As I was thumbing through a coupon book this week, I noticed an offer that almost set my hair on fire. A popular seafood restaurant offered a special targeted to the “Mom’s” in the area. The copy should have read “For the moms in the area.” (The establishment remains nameless to protect the uninformed. You know who you are.) WHAT? Surely, the ad designer meant to promote the eatery to more than one mother. And what does that mother own, anyway?
For the record: apostrophes have several useful purposes. The two most common include showing ownership and indicating the omission of letters. That rule seems clear enough, as in the following sentence: It’s six o’clock, and I’m about to put my family’s dinner on the table.
The first three apostrophes indicate letter omission, and the last shows
Compare that sentence to the following: It’s seven o’clock, so most of us are washing our families’ dishes.
Notice how the plural possessive differs from the singular
form—families’ vs. family’s. Admittedly, grammar and punctuation rules often have exceptions, as in: We’re hoping to have the children’s homework teleconference. Whew!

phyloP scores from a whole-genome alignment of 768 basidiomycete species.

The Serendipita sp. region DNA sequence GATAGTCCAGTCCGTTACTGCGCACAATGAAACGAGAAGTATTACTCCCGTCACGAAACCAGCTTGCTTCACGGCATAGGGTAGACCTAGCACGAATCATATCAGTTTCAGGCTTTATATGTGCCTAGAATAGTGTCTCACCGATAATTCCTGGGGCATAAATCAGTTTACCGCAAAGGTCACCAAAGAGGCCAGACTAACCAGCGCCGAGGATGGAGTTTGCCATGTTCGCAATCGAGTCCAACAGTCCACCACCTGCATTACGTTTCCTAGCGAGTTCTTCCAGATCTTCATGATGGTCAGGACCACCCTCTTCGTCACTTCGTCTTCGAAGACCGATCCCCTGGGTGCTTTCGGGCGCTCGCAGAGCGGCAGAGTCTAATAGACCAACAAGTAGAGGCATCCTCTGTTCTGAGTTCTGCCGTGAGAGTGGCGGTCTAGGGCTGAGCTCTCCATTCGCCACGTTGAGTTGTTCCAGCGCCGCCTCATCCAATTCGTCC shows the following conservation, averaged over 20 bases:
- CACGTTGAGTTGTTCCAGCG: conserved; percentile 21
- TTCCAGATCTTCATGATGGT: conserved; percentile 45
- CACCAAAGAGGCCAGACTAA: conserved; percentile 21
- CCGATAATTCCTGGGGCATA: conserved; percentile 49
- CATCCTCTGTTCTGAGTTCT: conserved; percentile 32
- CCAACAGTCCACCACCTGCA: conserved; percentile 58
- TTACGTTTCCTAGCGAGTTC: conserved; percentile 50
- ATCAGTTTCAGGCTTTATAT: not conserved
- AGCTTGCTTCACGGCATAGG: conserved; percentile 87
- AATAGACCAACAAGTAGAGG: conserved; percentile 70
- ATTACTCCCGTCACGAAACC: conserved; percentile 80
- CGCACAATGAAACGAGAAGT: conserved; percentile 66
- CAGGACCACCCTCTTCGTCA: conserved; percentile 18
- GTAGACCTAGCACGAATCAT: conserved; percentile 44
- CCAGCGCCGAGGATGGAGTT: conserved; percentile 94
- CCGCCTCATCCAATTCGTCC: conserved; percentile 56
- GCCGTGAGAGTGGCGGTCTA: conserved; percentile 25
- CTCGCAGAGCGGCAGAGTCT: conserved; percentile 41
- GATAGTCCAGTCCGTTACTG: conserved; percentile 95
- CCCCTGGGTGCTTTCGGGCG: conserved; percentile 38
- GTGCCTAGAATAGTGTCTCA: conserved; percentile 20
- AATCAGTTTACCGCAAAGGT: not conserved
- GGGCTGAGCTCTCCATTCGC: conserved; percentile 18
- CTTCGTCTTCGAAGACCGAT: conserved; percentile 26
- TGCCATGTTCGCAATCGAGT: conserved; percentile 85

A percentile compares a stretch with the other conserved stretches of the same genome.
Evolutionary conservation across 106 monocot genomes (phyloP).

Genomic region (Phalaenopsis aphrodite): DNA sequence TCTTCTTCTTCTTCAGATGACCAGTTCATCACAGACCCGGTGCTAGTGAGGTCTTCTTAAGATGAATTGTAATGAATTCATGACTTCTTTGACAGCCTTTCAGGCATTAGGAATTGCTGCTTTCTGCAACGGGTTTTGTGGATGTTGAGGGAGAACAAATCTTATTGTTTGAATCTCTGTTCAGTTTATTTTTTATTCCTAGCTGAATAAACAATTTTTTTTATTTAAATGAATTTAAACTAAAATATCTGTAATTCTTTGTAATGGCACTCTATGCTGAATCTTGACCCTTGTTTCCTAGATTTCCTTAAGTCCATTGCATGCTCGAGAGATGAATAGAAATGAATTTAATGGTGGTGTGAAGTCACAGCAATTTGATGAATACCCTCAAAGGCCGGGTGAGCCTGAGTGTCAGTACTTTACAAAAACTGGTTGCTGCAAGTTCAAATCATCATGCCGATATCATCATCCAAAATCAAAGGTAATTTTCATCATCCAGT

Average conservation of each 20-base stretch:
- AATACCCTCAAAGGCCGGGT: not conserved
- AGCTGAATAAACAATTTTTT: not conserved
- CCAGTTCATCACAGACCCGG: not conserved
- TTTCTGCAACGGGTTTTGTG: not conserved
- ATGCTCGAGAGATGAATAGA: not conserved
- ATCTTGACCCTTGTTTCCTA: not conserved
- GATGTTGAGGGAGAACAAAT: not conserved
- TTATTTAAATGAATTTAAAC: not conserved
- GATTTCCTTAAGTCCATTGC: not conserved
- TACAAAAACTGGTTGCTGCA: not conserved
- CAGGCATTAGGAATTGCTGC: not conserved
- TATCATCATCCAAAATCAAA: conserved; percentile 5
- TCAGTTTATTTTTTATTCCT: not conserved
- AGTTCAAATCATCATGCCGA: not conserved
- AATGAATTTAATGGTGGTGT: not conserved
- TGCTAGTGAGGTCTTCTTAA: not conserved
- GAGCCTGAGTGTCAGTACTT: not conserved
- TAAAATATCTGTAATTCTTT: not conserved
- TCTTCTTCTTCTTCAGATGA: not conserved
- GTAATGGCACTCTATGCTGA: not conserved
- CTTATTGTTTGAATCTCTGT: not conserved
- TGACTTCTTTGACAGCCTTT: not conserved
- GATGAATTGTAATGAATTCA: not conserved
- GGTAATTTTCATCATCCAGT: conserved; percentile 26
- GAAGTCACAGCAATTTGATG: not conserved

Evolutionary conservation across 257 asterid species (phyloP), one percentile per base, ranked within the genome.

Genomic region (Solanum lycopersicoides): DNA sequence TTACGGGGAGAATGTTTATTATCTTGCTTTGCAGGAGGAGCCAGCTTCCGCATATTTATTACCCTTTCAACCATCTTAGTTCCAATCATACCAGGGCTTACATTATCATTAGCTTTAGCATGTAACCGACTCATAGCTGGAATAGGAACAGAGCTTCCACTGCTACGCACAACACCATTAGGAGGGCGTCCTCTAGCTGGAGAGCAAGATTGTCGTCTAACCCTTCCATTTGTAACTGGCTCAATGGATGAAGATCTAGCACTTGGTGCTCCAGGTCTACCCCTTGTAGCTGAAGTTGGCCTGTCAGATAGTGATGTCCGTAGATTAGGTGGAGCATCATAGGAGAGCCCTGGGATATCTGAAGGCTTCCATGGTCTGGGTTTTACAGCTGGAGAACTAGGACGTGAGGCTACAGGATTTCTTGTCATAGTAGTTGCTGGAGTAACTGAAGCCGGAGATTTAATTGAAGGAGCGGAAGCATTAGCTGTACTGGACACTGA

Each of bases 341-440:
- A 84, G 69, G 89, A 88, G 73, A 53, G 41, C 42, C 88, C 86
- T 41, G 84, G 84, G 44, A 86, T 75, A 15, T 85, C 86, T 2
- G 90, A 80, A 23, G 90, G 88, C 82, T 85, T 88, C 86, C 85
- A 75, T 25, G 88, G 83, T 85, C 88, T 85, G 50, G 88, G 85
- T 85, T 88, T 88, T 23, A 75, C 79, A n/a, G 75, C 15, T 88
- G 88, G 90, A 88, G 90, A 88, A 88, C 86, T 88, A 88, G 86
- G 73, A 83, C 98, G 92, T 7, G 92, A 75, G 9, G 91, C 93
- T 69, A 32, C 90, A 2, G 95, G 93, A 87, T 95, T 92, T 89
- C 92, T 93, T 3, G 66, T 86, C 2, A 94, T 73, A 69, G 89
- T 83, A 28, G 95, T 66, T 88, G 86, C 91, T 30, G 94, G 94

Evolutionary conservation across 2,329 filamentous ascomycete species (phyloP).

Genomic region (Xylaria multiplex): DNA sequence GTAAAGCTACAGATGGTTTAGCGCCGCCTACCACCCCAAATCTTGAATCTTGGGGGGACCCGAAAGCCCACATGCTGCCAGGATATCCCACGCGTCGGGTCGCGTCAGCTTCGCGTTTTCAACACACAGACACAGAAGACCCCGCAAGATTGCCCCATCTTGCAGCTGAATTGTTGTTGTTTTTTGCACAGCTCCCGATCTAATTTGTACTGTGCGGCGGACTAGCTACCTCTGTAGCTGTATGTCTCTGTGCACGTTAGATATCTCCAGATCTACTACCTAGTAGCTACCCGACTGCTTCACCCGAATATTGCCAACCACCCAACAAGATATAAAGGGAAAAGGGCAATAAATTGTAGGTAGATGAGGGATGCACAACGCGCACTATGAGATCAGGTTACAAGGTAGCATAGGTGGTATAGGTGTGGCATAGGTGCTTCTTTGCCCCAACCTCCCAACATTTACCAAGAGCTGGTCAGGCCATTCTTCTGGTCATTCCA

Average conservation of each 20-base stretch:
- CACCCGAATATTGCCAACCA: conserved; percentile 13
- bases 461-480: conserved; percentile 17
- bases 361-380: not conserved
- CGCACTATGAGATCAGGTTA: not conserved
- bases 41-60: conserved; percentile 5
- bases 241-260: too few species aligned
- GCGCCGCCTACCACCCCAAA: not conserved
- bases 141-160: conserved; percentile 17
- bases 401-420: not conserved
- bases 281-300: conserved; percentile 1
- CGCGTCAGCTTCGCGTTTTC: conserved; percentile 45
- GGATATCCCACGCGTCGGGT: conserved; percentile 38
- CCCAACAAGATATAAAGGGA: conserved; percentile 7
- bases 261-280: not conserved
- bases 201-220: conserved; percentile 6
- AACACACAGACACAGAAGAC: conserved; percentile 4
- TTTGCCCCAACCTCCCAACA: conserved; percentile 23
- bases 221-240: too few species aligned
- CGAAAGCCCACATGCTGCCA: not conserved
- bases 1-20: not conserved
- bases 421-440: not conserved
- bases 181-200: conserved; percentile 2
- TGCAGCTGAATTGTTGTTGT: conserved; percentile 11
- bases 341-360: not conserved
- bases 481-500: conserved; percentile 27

Another common abuse of apostrophes appears with the possessive pronoun, particularly the word “its.”
People who would never dare to write his’s, her’s, their’s, or our’s to indicate ownership readily interchange it’s for its.
Here’s a simple rule: Possessive pronouns NEVER use apostrophes. That
rule is as unambiguous as one can find in English, yet one of the most
abused. The word it’s remains the contraction, (shortened form) of the words it is. Yet look around to find various misuses of these two words: “HOHO’S is having it’s annual sale! Its time for saving’s at HOHO’S department
Can you find the errors in the following sentence?
Avoid sending cards’ with unnecessary apostrophe’s!
Remember: An apostrophe is not merely decorative, placed hither and yon to adorn letters and cards. It does serve a purpose, and that is NOT to form the plurals of words and names.
Now the comma, on the other hand . . . Ah, but that’s a tale for another